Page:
The Internet is becoming a panacea to soft newsstand sales at Hearst Magazines, as the company predicts it will sell more than half its subscriptions via the Web next year.
For all 2009, Hearst expects to get some 3.2 million subs, or about 40 percent of its direct-to-publisher subs, from online sources using a newly launched consumer database, said Chuck Cordray, senior vp, general manager, Hearst Magazines Digital Media.
Those figures exclude agent-sold subscriptions, which publishers usually don’t detail but tend to generate little money for magazines.
“Where newsstand is lower, online subs have been able to replace that in a profitable fashion,” Cordray said in an interview. “That 50 percent mark had never been on the horizon, and now it’s becoming a reality. I’ll be very disappointed if we can’t in the next 36 months get past 75 percent.”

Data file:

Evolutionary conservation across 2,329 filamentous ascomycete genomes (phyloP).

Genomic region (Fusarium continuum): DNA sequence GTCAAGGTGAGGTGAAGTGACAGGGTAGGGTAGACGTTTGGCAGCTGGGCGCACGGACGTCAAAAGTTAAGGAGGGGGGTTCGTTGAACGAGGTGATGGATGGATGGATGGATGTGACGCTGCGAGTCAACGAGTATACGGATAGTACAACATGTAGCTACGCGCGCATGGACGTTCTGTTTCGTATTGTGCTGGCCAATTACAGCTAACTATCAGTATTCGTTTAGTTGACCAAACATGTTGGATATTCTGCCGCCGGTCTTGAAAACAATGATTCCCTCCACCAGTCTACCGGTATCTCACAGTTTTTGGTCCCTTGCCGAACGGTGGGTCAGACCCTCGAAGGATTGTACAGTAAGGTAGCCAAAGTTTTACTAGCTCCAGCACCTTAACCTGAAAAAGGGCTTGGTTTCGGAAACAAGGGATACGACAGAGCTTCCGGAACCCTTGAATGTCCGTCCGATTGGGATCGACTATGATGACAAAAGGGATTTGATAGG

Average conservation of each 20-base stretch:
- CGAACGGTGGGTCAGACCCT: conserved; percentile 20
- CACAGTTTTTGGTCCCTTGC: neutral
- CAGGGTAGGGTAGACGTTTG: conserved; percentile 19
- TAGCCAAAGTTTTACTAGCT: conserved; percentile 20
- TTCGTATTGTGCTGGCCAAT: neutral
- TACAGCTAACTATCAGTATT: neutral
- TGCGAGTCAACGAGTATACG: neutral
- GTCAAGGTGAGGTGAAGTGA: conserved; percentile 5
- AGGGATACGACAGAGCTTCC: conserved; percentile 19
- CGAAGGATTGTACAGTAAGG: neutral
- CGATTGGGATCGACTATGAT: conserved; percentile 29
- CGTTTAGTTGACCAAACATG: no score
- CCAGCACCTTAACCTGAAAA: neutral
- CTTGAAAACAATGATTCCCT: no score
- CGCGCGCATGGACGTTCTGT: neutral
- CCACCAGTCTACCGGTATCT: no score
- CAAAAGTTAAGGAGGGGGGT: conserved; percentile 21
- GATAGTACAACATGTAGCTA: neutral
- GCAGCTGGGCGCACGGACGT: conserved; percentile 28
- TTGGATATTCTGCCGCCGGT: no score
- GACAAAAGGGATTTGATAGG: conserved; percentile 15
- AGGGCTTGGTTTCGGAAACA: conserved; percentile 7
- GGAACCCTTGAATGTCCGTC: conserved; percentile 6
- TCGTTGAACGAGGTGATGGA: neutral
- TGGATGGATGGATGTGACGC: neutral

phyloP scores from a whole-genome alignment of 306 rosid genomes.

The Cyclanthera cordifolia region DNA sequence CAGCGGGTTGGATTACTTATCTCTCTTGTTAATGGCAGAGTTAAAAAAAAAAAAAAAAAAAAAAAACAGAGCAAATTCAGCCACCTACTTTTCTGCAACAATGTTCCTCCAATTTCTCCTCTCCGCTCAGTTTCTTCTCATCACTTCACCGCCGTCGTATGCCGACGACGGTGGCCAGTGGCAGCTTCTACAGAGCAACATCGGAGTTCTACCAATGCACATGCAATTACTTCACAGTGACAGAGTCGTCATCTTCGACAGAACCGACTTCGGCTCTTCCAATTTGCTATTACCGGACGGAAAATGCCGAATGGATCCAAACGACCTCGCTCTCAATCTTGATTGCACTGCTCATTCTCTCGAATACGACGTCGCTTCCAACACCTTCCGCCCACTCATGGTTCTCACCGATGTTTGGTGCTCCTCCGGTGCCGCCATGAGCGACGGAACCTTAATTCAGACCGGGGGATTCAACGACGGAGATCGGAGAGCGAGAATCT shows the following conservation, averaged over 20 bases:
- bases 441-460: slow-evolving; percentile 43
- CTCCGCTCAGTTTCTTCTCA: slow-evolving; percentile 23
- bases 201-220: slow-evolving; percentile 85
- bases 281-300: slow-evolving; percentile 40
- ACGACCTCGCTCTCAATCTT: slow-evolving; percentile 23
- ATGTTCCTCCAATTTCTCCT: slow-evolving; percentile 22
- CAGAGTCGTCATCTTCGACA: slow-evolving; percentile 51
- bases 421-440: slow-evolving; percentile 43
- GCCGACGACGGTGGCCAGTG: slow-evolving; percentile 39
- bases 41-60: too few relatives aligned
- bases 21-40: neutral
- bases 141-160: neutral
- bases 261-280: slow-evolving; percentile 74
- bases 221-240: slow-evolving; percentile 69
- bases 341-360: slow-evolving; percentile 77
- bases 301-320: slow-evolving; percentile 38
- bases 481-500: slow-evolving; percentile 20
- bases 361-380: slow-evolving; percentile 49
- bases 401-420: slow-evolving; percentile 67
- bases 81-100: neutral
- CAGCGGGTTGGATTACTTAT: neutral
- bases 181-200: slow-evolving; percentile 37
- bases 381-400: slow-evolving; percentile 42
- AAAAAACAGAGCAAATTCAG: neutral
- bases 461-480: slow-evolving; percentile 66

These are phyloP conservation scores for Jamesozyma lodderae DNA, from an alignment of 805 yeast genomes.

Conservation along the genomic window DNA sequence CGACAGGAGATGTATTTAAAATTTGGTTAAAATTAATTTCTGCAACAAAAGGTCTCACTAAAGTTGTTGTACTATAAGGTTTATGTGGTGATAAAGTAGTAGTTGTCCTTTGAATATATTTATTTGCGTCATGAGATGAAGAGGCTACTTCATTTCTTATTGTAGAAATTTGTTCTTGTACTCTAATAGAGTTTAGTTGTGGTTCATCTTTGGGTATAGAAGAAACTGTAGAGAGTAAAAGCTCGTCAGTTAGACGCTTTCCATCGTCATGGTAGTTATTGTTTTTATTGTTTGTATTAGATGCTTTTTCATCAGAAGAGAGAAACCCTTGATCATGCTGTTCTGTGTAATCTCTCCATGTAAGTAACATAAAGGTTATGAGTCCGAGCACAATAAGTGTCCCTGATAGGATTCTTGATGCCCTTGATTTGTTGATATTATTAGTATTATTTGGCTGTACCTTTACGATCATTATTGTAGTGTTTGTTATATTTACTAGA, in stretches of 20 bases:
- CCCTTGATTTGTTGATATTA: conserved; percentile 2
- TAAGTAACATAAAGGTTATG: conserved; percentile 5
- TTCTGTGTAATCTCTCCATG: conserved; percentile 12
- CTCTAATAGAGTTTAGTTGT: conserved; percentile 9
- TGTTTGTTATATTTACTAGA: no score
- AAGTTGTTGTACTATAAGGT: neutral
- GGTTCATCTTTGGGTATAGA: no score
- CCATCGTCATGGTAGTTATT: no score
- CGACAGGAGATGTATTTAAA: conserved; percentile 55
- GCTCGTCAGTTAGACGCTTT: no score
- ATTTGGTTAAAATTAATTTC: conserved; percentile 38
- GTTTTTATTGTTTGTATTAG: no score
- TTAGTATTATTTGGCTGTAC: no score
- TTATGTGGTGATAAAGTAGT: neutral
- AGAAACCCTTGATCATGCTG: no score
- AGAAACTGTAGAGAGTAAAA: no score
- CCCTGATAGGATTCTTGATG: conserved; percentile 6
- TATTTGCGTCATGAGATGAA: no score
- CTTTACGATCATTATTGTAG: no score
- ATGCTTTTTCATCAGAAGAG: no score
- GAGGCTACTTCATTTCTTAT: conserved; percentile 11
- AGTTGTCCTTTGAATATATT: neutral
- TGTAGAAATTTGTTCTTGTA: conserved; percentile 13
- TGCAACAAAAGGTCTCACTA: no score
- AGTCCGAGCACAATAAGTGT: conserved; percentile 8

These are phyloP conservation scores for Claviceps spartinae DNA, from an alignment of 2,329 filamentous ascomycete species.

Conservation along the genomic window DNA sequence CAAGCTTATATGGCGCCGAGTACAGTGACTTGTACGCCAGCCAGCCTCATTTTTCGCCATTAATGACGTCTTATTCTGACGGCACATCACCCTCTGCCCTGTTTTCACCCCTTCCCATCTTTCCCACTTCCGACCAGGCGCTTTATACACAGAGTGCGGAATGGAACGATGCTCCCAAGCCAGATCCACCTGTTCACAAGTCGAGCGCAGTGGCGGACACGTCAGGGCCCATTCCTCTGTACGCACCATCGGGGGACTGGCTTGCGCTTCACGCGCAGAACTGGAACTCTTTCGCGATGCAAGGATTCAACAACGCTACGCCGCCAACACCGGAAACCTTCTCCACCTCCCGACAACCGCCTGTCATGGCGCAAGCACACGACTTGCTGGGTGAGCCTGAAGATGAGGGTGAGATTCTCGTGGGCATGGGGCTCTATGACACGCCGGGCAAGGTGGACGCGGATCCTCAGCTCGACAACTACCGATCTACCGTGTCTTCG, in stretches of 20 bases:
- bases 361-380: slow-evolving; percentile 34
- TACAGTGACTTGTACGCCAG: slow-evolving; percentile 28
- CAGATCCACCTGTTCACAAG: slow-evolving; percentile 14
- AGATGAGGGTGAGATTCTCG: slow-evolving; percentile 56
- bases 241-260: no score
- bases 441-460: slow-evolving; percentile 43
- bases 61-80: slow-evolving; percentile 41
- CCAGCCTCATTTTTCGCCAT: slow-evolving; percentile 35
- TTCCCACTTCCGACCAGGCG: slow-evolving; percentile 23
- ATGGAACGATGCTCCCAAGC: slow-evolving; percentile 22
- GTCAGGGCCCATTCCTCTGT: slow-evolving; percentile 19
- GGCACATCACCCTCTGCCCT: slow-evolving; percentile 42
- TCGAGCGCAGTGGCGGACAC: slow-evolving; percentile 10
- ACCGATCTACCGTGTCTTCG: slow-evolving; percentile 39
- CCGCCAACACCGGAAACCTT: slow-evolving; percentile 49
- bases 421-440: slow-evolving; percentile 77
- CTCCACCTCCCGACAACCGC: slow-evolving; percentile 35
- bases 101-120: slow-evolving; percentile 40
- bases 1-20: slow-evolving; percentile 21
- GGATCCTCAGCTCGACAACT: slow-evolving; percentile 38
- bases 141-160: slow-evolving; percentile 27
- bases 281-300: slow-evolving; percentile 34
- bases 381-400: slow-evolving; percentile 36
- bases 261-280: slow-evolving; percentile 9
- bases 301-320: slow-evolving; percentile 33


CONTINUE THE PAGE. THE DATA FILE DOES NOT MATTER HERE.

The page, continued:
Publishers have shifted subscription sales to the Web in a quest to offset lower newsstand sales and find cheaper ways to maintain subscriber levels. For the first half of 2009, single-copy sales fell 12.4 percent industrywide, per the Audit Bureau of Circulations.
On the ad front, Hearst’s digital group is projected to grow ad revenue 20 percent this year, a slowdown from the 60 percent growth Hearst achieved in 2008 when it completed its first full year of selling its sites on its own.
Cordray also promised another “significant” vertical launch in early 2010 similar to Hearst’s recent launches of Delish.com (a food site) and RealBeauty.com. He wouldn’t share details but said it would represent an effort to expand into a content category that Hearst currently doesn’t dominate.